Featured in the Montreal Neurological Institute and Hospital's "Neuro XXceptional" series of videos celebrating exceptional women scientists and clinicians, Nguyen-Vi Mohamed says in the sweetest of voices, "My name is Vi [pronounced 'vee'] and I make human mini-brain from blood of patient," before switching over to French to tell her story:
"When I arrived here in Montreal," she says, "I opened two bakeries. I am also a scientist. If you are a good baker, you can be a good researcher."
Back in English, she makes another comparison: "Mini brains are like babies. You need to feed them every day. They need a lot of attention and love also. Students often ask me if mini brains have consciousness. I always say it depends on what their definition of consciousness is. Is it electrical signals? Because yes, the nerve cells in mini brains do communicate via electrical signals."
French: "The environments of bakeries and laboratories are very similar. There are incubators in one instance, and cell culture chambers in the other. We do exactly the same work. We control the temperature, humidity, pressure, and in this way, we can propagate life."
This spring I met Vi and her colleagues during a tour of "The Neuro," the nickname of the legendary center, part of McGill University, next to the now-vacated site of the 125-year-old Royal Victoria Hospital on Mount Royal.
Viviane Poupon, PhD, executive director, partnerships and strategic initiatives at The Neuro, says the unique institution pursues both an academic and clinical mission. That's immediately evident as clinicians and scientists bustle from hallway to hallway as patients ranging across the entire range of ailments enter and leave the 80-year-old building.
"We embed trials in clinical care," explains Dr. Angela Genge, director of the Neuro's Clinical Research Unit (CRU) and ALS clinic. Tuesday is brain tumors. Tuesday afternoon is epilepsy. Friday is Parkinson's movement disorders. ALS (Lou Gehrig's disease), multiple sclerosis and neuro-oncology are among nine tertiary care programs at the site. The CRU at McGill performs 15 percent of all neurological clinical trials in Canada — about 100 trials running in parallel. "We didn't realize it was that much," Poupon says, "until the industry told us."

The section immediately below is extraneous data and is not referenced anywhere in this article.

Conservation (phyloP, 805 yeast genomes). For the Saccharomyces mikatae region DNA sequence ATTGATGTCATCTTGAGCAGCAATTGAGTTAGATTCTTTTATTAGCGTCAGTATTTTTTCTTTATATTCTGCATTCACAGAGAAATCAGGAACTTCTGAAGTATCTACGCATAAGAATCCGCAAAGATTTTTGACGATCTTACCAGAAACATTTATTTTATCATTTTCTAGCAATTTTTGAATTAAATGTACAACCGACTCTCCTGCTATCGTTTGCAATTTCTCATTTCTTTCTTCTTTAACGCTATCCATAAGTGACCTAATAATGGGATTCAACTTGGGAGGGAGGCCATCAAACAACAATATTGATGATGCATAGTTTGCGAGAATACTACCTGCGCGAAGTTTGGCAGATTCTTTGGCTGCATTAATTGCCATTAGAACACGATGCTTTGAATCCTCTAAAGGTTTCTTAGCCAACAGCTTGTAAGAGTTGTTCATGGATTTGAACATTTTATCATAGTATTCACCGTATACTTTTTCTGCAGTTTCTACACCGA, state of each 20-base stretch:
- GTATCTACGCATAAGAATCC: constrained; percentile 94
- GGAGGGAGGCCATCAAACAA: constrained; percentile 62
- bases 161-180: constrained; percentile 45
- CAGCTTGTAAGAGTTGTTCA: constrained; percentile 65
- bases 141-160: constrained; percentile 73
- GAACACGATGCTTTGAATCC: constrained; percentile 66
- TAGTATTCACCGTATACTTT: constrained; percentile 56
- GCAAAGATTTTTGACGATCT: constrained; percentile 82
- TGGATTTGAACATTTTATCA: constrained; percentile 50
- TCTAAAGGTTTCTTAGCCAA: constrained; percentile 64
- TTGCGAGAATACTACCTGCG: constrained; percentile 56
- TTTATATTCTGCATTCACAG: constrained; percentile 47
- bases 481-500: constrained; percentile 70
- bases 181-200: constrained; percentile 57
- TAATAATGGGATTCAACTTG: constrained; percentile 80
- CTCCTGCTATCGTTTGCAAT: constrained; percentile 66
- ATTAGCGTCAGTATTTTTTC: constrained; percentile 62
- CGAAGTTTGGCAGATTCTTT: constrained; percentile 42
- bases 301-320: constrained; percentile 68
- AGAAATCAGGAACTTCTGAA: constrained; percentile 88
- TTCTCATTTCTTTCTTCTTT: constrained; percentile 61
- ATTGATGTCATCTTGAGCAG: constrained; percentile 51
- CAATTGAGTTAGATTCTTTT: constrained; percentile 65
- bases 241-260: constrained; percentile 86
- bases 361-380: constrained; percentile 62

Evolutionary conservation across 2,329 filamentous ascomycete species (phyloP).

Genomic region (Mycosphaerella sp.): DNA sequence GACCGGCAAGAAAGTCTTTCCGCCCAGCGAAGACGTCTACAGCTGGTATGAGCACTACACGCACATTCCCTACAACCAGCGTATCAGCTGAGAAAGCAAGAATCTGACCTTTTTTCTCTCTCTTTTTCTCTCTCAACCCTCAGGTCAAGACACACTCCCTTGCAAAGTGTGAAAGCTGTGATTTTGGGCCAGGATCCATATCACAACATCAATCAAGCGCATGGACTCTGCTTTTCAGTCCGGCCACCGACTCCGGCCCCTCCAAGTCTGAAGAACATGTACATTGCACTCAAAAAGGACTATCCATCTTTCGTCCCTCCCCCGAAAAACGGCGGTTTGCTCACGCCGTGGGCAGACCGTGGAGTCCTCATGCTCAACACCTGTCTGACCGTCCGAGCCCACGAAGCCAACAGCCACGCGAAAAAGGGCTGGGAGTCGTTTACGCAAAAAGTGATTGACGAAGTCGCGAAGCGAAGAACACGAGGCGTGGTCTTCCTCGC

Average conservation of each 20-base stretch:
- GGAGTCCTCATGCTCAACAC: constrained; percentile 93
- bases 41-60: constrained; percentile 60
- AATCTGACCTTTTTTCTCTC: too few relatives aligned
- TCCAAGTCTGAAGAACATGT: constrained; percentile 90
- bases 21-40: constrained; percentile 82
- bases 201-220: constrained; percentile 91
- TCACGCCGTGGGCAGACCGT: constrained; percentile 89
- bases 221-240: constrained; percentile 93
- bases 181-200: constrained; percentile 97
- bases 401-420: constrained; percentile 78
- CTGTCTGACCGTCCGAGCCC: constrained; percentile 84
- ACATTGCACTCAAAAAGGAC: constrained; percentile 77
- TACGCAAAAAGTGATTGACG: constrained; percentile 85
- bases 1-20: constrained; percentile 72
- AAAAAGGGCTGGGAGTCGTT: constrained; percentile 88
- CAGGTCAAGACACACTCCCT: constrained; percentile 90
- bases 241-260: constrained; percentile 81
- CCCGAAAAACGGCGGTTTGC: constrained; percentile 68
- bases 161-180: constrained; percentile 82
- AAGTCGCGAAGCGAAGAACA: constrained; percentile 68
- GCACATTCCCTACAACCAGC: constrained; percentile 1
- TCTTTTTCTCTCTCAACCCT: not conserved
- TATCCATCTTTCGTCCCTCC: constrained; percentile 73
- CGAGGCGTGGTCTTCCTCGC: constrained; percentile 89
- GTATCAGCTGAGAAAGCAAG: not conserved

Key to the enterprise is a biobank with around 600 patient samples. "The biobank will be a major part of corporate partnerships — imaging, potential muscle biopsies. All will have iPSCs [induced pluripotent stem cells] grown up and phenotyped. That becomes something the corporate partner works with us on. There's a finite amount of brain tumor tissue, vs. iPSCs, which can keep going."
As for the clinical work itself, also important is the generous mindset of patients and their families. Asked how those patients approach it, Poupon says there is an eagerness to participate.
"It's a legacy to the next generation," she says. "When you have ALS, you know that within two to five years you're dead — it's blunt but true. You want to contribute. They really see a value. And in the open science context, they don't see a conflict. Their sample can be used, even if they're not there anymore. They appreciate that factor. The patient can say, 'I'm doing something, maybe not for me, but in five to 10 years when you have a treatment, I will have done something.' This is what drives everything."